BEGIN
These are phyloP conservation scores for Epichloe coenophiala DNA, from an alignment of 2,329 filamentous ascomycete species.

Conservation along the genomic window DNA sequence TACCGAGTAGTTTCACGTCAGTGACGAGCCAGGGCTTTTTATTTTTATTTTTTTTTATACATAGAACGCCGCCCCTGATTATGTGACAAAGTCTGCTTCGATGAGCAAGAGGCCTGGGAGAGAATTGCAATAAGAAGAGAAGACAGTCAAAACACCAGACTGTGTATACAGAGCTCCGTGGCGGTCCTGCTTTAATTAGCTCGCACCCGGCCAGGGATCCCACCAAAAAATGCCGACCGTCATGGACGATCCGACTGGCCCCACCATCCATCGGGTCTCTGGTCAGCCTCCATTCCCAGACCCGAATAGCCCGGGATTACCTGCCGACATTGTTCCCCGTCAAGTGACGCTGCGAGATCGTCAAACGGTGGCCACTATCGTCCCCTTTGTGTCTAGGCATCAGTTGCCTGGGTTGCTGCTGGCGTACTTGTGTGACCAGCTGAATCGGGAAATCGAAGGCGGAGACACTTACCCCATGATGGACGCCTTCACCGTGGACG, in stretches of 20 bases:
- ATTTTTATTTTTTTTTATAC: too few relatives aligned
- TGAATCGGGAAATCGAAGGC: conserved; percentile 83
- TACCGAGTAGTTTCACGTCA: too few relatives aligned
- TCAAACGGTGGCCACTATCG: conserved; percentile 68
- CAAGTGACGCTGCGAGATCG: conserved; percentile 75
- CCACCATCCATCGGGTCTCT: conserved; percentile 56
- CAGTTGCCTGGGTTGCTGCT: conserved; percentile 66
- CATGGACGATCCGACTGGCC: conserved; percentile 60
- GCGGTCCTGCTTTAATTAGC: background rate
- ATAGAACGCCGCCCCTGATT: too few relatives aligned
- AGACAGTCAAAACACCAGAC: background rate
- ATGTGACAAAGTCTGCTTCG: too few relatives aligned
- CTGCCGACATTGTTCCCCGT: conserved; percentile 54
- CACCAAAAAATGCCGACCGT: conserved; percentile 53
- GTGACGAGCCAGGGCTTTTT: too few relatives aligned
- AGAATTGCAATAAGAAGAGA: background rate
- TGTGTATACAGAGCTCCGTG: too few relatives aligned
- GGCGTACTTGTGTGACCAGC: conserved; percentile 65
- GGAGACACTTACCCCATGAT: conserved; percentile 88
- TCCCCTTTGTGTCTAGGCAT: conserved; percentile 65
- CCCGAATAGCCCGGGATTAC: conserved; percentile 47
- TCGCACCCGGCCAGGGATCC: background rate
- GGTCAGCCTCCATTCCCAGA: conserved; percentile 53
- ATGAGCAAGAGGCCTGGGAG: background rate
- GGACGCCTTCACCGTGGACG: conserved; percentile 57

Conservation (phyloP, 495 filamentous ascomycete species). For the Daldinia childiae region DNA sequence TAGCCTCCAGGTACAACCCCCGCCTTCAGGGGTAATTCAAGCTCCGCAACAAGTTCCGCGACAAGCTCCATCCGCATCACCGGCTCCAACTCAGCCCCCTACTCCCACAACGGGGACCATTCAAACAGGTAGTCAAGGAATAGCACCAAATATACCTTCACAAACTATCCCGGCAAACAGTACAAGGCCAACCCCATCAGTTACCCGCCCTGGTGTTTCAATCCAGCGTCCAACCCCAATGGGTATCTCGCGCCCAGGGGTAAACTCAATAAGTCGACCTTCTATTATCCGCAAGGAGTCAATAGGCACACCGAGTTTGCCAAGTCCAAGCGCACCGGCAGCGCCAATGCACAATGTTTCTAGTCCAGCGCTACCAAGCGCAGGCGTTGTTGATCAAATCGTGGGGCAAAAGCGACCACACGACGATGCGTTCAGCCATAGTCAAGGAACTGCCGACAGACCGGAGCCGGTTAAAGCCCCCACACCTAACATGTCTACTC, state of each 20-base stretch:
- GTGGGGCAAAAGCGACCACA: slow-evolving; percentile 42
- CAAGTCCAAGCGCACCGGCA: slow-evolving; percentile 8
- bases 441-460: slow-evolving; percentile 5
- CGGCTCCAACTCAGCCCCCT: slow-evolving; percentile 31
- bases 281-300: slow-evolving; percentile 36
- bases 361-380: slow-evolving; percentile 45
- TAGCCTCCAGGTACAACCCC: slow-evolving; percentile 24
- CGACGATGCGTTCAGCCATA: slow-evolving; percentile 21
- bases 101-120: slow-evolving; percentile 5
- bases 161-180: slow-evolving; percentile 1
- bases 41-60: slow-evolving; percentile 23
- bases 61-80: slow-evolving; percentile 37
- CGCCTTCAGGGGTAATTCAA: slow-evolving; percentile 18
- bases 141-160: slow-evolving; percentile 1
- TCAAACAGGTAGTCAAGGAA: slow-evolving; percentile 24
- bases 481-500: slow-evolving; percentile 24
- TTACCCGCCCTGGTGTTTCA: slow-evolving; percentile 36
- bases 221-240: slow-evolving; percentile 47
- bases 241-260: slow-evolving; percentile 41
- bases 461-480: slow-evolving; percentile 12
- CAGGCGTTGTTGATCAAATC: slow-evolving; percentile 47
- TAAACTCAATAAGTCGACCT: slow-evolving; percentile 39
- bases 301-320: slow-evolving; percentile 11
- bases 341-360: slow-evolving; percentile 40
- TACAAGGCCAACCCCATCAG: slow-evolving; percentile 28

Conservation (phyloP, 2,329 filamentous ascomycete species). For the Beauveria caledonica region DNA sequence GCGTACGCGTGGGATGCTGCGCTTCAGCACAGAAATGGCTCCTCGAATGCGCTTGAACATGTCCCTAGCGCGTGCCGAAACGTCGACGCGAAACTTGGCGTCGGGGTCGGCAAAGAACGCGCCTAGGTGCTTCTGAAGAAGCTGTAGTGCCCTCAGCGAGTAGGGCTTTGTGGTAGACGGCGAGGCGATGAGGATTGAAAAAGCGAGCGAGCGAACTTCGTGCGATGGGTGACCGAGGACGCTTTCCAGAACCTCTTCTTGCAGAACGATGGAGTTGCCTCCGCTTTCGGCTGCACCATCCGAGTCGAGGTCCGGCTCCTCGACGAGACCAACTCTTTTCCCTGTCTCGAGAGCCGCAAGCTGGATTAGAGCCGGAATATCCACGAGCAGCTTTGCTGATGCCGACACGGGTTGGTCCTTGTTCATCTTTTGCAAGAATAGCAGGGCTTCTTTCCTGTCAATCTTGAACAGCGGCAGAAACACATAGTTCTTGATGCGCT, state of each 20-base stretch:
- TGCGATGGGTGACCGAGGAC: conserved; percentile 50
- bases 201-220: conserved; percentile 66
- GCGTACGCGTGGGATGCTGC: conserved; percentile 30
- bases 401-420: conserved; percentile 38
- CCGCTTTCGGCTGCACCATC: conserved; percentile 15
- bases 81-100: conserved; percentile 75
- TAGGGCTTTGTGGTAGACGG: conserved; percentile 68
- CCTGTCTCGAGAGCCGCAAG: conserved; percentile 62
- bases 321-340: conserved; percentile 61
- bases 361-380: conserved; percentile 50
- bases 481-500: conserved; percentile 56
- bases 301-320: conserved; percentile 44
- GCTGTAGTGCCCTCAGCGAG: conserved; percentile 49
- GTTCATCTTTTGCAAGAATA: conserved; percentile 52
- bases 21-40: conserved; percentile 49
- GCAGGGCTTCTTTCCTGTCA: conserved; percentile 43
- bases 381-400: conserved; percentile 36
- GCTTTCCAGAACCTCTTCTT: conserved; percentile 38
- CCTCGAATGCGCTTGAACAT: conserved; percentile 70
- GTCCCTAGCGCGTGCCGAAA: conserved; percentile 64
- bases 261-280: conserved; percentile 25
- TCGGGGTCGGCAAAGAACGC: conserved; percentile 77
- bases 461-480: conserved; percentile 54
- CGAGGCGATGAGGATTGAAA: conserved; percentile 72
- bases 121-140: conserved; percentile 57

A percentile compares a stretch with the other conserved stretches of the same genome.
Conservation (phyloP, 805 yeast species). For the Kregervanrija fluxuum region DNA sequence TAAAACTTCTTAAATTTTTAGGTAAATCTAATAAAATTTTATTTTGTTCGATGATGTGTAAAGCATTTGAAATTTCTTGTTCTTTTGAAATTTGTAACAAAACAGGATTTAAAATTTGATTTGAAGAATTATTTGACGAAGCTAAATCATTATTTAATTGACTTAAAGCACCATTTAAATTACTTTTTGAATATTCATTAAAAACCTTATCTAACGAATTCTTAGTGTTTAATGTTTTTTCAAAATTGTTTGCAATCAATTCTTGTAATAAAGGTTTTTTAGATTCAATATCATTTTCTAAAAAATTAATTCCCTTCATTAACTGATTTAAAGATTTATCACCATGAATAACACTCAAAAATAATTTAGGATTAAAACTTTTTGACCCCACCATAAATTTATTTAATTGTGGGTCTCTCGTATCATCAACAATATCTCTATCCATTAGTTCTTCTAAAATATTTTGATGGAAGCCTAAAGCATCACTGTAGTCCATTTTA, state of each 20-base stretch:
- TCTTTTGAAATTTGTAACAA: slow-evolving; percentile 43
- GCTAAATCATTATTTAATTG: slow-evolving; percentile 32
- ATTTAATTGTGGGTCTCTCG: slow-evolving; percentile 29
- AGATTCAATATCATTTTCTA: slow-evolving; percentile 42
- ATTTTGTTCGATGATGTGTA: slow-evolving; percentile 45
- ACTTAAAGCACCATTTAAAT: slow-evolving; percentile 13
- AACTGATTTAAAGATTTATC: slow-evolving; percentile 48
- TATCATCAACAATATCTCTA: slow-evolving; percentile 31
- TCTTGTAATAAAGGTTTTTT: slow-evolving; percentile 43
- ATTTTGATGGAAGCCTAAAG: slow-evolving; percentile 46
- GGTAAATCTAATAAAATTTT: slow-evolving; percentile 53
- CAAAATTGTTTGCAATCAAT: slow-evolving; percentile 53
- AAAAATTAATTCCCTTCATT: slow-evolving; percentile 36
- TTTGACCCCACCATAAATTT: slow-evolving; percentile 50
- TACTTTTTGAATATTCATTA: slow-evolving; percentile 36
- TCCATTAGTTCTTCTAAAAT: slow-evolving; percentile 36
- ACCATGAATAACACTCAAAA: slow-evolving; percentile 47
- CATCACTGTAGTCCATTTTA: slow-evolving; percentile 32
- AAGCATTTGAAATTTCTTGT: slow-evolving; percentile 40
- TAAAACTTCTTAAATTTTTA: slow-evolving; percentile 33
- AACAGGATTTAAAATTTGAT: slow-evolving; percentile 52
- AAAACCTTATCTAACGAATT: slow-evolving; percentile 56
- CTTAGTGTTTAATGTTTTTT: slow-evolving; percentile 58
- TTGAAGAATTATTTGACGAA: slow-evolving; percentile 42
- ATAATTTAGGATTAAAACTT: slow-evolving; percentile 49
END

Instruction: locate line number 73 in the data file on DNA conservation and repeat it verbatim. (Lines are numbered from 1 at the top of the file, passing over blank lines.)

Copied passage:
- CCTCGAATGCGCTTGAACAT: conserved; percentile 70